Augustine: Verse for Christmas; Sermon 195

Who shall declare his generation?
Which generation to declare?
The generation of One never not born,
Eternal with the Father?
The generation of One born,
Who made His mother?
How is God born of God
With no increase of Gods?
How is God born of woman
With no aid of man?

Born of the Father,
He creates His mother.
Born of a mother,
He glorifies His Father.
Never born by woman- the eternal Son;
Without embrace from man- born by woman.

Who shall declare His generation?
Maker of the world, comes into the world.
Never absent in power, present in flesh.
Coming in the flesh to cleanse our flesh.
Creator come to heal the world.
Who shall declare his generation?

Giant in strength
Terrible in love
Serene in severity
Remaining at the Father’s side,
Filling His mother’s womb.

Who shall declare his generation?
Eternal One. Born in time.

Augustine: Verse for Christmas; Sermon 189

Day of Day. Light of Light.
Day who shines upon the angels
Light who brightens shore of heaven
Covered in darkness; putting on flesh.

Born of the Virgin:
From whence this wonder?
Mary from Adam
Adam from earth
Adam from earth
Mary from Adam
Truth. Sprung from the earth.
Born of the Virgin.

Truth. Sprung from the earth.
You were sleeping;
It came to you.
You were snoring;
It shook you.
That you would not be lost
Truth made Way to Life.

Truth. Sprung from the earth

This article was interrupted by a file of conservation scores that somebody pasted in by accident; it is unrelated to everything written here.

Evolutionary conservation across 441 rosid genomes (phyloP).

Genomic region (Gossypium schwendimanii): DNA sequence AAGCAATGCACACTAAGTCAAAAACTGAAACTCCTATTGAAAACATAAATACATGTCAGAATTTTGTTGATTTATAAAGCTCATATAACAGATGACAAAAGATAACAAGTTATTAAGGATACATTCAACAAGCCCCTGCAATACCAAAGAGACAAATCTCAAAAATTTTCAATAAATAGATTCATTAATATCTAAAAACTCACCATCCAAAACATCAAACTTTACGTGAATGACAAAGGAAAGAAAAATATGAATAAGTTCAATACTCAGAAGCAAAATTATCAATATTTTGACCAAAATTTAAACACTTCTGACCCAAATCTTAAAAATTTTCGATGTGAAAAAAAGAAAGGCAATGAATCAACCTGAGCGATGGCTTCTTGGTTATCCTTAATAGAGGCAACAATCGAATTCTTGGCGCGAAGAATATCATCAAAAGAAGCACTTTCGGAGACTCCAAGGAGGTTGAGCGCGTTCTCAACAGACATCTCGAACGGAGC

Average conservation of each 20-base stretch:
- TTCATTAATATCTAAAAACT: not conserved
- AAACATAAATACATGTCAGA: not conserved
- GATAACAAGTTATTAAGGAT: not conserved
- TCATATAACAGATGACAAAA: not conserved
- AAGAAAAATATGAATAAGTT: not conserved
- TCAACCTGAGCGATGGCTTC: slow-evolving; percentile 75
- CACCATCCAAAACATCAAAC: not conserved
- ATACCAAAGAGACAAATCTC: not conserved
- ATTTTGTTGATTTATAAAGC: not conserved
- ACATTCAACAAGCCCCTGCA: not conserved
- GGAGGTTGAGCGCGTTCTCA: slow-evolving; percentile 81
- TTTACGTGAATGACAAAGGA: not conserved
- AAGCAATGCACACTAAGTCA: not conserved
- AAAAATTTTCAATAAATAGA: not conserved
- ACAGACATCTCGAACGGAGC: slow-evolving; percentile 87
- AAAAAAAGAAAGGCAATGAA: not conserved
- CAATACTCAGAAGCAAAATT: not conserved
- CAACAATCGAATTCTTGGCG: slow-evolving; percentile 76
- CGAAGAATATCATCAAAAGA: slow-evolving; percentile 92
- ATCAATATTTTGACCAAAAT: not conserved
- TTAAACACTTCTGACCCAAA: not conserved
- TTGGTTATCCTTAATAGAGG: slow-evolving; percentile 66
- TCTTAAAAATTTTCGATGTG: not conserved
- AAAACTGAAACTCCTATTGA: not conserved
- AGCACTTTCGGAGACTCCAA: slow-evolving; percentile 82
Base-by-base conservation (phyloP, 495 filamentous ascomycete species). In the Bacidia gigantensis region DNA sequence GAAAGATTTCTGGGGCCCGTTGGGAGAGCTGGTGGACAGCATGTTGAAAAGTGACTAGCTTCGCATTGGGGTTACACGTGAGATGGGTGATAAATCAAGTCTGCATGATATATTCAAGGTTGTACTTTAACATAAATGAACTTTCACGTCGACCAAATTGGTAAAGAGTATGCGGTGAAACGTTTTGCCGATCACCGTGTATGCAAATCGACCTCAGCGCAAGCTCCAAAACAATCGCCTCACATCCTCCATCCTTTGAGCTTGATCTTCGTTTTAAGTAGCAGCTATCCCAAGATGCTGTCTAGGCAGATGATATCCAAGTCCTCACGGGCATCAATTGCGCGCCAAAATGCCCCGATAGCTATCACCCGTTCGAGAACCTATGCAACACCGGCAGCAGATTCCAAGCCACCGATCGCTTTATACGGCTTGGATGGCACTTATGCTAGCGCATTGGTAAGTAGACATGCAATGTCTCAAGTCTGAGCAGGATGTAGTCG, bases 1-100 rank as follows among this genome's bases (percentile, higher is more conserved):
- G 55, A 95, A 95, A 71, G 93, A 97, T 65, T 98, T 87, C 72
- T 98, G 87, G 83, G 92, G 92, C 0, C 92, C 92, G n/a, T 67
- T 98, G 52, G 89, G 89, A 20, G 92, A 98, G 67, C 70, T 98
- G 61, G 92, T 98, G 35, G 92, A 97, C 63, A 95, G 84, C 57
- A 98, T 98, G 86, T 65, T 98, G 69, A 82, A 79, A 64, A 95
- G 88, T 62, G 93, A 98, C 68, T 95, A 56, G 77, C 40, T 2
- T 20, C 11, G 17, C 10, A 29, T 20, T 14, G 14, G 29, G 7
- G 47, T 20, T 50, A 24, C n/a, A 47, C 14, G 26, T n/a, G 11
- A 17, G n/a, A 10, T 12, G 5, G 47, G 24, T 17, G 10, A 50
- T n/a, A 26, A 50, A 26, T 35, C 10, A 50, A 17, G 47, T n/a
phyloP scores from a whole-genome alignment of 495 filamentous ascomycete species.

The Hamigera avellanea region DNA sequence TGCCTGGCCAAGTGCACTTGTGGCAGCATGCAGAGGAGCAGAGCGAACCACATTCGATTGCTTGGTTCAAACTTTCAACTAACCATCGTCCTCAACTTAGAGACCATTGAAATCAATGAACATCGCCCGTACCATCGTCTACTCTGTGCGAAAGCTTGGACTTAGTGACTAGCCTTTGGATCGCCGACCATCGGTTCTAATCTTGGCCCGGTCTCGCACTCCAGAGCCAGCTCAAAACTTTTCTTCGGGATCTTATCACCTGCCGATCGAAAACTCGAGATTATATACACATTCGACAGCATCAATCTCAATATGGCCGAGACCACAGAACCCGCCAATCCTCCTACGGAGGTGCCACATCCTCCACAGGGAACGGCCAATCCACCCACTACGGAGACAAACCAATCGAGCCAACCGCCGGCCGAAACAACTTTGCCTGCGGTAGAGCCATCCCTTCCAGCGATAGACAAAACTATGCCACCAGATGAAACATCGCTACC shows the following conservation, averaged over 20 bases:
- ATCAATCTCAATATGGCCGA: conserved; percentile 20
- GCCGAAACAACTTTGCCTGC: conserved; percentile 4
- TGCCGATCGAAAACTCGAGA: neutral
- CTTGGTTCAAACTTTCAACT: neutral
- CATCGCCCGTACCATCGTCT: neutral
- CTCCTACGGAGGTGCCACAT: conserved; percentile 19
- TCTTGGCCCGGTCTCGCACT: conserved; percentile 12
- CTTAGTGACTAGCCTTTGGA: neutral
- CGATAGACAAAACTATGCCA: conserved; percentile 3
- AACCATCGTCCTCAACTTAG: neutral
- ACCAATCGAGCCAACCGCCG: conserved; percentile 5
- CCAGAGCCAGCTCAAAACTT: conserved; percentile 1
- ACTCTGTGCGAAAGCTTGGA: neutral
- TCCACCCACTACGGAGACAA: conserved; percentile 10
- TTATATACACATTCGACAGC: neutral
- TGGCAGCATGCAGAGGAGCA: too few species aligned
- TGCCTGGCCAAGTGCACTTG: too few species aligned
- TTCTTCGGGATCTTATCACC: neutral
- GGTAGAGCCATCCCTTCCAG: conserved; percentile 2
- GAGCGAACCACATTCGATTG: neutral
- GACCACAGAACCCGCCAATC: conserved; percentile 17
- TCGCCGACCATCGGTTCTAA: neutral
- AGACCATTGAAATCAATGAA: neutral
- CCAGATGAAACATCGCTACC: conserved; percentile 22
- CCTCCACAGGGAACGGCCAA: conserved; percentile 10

He who brought all things into existence;
Brought into existence in the midst of all things is he.
He who made the day-
Coming into the light of day.
Forever, without beginning, with the Father
He has a birthday!
Truth. Sprung from the earth.
Man. Born from heaven.

~~~

Poetic adaptation of Augustine’s sermon 189. From the translation by Thomas Comerford Lawler in vol. 15 of the Ancient Christian Writers series.

Augustine: Verse for Christmas (187b)

O Word of God renewing all things
Neither hemmed in by space
Nor extended by time
                Varied by pause
                Composed of sound
                Ended by silence.

 O Word of God making fruitful
The womb of the mother you chose
Going forth
                Revealing to the eyes of men
                Illumining the mind of angels
                Glorying your Father
                Appearing on earth
                Transcending the heavens.

 O Word of God taking flesh in time
Eternity is thine
O Word of God taking on our form
Emmanuel is born.

~~~

This is the second poem adapted from sermon 187.

Augustine: Verse for Christmas

Adam created. God born.

In innocence you named all creatures
In infancy you cannot speak
You who made time; made in time.

In boundless bliss you plunged us into darkness
Born in night to seek life for him who died
Older by eternity than the world; younger than all who marvel.

Man wishing to be God lost
God wishing to be man found
You who made man; made man.

Pressed down by pride
Exalted in humility
Giving existence to all; given life by the Virgin.

Adam created, God born.

~~~~

The first (and because I am much better at starting than finishing, possibly last) in a series of poetic interpretations of Augustine’s Christmas sermons. For those keeping score at home: this is based on sermon 188 of the Benedictine/Maurist edition; English translation by Thomas Lawler in volume 15 of the Ancient Christian Writers series.